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Getz/Gilberto, por Getz e Gilberto

Gene Lees, Getz/Gilberto, cê tá ligado que ele escreveu o texto na capa interna do LP, pra não falar da letra em inglês de "Corcovado", né? Mas tá ligado que o encarte tem também textos de próprio punho (ha!) dos próprios Stan e João? Don't let that gentleness fool you. Getz meio reaça, tentando vender a bossa pelo conservadorismo, acertando na espontaneidade e despretensão. Gilberto todo hippie zen comunicativo derretido pelo gringo, por Caymmi, por Ary Barroso recém-partido, pelo amigo Donato.



Paul Hindemith often expressed his disbelief in abstraction in music. Music should concern the making of music, not the speculative transcending of its limits. "The ear," he said, "should remain the first and the last court of appeal."

The songs of João Gilberto and Antonio Carlos Jobim came to American like a breath of fresh air. Their music arrived here ate a time when anemia and confusion were becoming noticeable in our music to anyone who knew enough to be concerned. The desperate craze for innovation had been overextending itself. Jazz literature was becoming increasingly pompous, complex and chauvinistic, theorizing and analyzing itself into a knot. Musical groups were disintegrating into an every-man-for-himself egomania. Soloists and sidemen were engaged in endurance tests os repetitious and/or outlandish endeavours. Sometimes they lost the audience. Worse, they often lost musical contact with one another.

A discerning minority of greats and true jazz aficionados everywhere remained in a state of apprehension concerning this questionable trend. Was it inevitable that jazz would lose its initial charm in the process of growing up? Did approaching maturity herald the eventual loss of the refreshing qualities which kept jazz apart from traditional music?

Then came the music of these Brazilians with an impact much the same as the one caused by the child's classic comment in H.C. Anderssen's Emperor and His New Clothes. If nothing else the music world is indebted to them for exposing "the emperor" in all his nakedness.

Thus the ultimate making of this record was inevitable. We discovered an indestructible bond between us. Sebastiao and Milton as well as João and Ton understood little more english than I did portuguese, but it didn't matter. We had the music, the excitement of playing together, and the feeling of mutual respect for one another.

Unpretentiousness, spontaneity and the poetry os honest emotion belong back in jazz. And don't let that gentleness fool you. These guys know how to swing harder than most, and they do it without pushing.

Had this record never been released, the making of it would have been gratification enough.


--STAN GETZ




Peace is a beautiful feeling.

To understand and be understood is a kind of peace.

I find great peace in real communication with another person. Getz is a person I understand, and who understands me even though we speak different languages. I would say that even if we could not exchange a word, the love that we have for music would be enough to make us friends.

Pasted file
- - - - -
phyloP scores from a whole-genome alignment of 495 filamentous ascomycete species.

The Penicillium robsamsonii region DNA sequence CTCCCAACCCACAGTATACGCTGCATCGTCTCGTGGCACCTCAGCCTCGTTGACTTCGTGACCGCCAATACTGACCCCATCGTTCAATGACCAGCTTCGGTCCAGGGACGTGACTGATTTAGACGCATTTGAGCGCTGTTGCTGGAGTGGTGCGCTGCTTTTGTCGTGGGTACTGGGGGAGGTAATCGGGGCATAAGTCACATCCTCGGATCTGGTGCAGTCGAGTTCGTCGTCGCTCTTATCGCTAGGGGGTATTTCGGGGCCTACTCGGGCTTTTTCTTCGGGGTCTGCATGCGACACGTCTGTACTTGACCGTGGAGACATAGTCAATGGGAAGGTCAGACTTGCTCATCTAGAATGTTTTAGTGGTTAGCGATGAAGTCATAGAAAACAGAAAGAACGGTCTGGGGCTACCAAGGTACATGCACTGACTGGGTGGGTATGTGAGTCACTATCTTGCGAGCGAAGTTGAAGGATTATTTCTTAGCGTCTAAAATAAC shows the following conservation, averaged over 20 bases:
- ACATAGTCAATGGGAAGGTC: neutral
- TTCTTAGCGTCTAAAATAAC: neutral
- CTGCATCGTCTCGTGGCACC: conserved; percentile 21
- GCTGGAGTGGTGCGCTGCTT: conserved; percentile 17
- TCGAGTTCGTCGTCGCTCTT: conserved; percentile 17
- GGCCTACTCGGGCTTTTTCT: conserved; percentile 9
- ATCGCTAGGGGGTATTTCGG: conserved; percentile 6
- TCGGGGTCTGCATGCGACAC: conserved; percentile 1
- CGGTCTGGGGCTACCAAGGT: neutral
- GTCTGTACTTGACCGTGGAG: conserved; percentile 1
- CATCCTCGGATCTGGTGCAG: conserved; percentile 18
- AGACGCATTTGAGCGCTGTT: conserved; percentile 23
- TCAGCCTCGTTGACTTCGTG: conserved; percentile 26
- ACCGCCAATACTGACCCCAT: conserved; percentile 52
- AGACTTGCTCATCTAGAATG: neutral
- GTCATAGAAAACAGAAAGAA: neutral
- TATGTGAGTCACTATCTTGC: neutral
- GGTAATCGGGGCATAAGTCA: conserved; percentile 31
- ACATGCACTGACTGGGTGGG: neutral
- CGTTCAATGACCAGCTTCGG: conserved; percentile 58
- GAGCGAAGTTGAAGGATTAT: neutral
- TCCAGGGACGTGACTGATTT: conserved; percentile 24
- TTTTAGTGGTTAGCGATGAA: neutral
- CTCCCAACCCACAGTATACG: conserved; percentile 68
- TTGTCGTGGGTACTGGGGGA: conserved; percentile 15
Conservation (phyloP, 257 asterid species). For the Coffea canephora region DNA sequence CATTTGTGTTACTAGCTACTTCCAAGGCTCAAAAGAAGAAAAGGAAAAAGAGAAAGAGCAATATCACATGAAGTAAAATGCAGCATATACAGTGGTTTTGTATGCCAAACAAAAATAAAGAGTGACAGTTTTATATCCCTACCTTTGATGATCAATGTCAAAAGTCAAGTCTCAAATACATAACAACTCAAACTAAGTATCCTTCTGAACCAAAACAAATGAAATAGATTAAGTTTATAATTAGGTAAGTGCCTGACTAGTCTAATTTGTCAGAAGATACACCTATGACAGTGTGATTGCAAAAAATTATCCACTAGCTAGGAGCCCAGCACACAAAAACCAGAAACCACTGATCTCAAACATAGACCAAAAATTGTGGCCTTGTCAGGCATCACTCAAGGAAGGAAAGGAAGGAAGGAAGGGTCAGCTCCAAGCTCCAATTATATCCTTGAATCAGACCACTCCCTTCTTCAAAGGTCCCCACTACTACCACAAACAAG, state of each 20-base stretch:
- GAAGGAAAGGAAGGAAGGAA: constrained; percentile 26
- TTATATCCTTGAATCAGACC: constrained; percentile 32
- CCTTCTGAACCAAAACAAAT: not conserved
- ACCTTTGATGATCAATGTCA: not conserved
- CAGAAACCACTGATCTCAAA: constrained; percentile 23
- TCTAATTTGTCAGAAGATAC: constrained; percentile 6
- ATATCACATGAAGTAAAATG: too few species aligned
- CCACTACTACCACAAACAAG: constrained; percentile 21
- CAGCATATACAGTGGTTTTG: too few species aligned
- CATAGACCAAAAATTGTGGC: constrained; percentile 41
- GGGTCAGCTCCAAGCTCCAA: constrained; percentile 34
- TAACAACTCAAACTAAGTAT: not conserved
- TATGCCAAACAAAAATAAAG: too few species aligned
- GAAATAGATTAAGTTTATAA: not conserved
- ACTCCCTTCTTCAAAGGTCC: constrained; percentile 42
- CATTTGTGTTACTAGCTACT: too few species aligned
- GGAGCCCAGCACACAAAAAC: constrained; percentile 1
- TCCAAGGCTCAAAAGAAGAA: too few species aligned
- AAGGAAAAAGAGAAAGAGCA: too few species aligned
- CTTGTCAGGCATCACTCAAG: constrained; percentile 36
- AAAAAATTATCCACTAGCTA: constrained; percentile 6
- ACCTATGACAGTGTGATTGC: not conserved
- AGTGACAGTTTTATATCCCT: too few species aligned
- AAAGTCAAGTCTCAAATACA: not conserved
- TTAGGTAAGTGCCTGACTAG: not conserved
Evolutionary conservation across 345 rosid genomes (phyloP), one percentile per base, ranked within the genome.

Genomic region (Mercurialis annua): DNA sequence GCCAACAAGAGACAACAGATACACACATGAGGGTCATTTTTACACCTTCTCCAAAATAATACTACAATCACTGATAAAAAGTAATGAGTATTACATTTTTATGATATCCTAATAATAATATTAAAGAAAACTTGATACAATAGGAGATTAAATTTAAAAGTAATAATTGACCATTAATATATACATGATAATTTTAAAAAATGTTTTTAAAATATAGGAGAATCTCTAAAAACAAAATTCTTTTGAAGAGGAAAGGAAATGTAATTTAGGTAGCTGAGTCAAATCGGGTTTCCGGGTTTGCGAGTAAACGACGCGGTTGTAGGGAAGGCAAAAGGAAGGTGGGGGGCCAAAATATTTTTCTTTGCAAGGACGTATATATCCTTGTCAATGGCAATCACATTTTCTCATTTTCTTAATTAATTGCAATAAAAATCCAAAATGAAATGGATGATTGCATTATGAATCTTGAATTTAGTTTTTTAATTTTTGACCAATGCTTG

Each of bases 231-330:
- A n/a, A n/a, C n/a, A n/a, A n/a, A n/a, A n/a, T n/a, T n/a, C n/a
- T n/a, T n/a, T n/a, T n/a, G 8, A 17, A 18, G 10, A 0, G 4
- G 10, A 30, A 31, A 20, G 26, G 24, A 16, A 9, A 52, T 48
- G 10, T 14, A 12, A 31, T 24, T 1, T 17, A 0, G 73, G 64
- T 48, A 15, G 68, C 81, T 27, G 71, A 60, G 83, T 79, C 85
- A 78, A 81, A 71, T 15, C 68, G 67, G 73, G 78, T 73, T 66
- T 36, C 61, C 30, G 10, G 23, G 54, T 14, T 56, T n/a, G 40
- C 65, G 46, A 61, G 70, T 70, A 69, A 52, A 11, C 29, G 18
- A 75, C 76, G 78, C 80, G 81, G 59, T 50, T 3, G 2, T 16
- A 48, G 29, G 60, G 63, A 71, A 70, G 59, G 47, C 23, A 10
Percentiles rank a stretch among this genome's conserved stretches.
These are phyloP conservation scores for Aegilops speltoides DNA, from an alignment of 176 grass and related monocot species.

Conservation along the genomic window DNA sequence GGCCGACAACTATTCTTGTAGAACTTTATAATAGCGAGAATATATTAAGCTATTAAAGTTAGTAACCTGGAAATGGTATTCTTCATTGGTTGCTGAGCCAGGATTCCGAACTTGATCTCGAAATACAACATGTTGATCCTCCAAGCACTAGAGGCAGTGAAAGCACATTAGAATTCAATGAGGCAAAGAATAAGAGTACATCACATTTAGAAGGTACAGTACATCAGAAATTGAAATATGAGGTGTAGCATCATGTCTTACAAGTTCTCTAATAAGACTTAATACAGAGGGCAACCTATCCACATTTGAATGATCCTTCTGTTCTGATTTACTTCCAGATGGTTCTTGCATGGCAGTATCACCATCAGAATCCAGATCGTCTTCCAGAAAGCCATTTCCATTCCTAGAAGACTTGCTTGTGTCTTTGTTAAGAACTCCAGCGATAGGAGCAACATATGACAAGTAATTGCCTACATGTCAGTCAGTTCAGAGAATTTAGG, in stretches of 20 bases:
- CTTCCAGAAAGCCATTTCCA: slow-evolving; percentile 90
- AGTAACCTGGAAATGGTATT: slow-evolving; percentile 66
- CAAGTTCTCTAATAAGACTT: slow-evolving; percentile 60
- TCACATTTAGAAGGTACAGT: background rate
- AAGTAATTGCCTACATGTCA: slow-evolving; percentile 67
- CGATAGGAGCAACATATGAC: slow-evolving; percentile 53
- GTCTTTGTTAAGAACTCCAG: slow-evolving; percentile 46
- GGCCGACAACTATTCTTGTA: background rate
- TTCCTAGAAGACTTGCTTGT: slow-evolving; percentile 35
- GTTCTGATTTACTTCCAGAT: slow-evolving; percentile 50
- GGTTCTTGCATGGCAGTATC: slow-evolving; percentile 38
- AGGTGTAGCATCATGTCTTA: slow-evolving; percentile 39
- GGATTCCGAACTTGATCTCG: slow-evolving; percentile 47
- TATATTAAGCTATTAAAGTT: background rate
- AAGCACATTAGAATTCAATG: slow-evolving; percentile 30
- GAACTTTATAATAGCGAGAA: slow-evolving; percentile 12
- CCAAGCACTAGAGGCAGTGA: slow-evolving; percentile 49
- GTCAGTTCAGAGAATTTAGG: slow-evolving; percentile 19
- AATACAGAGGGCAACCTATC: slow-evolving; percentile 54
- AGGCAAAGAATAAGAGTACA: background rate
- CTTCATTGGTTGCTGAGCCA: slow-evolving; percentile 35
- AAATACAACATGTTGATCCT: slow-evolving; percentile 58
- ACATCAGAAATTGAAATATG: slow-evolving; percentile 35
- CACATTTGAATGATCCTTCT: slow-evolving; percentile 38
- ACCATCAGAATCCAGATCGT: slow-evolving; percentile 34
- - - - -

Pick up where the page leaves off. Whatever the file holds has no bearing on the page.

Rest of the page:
Our talks - generally through our wives - are sometimes amusing. I do my best to speak english, and Stan uses all his knowledge of Latin languages: "Diga ao João..." When Stan gives an opinion I often exclaim, "Exactly what I was going to say!" This happened so often one night that I thought to myself, "I had better disagree once in a while or it will sound silly." The truth is that we agree on most everything.

Some years ago when I was young and searching in my country, I knew about Stan though he didn't know about me. I was introduced to his music through Donato, a pianist friend of mine. Time and again we listened to Getz records with stirred emotions.

Despite our good friendship I never forget that Stan Getz is a great artist. There isn't any American whom I'd rather hear playing the music of my country. Jobim said "It's unbelievable the way Getz assimilates the spirit of the Brazilian music!" My good friend Dorival Caymmi, composer of Doralice, will be amazed at the swing and feeling Getz gives his authentic samba, so typical for Bahia.

Ary Barroso wrote the composition P'ra Machucar Meu Coraçao. Barroso is an outstanding figure in the history of Brazilian music. Ary was ill when we recorded this album. I told Getz how happy I thought it would make Ary feel to hear his composition recorded by us. He will not hear it. Today as I write this, I know that he is dead. Now our version will remain as a humble homage to Ary Barroso from myself and from Getz who came to love him through his music without ever having met him.

Finally just a word about Astrud, my wife. She always liked to sing and we often sing together at home. I like the way she sings The Girl from Ipanema. Getz heard her sing it and asked her to record it with us. This is her first recording date, and I am glad she was among friends.

In many ways, then, this is more than a record. It is friendship communicated by music.


--JOÃO GILBERTO




O primeiro sax-tenor dos Estados Unidos e o grande jovem cantor Brasileiro, no LP mais vibrante do ano

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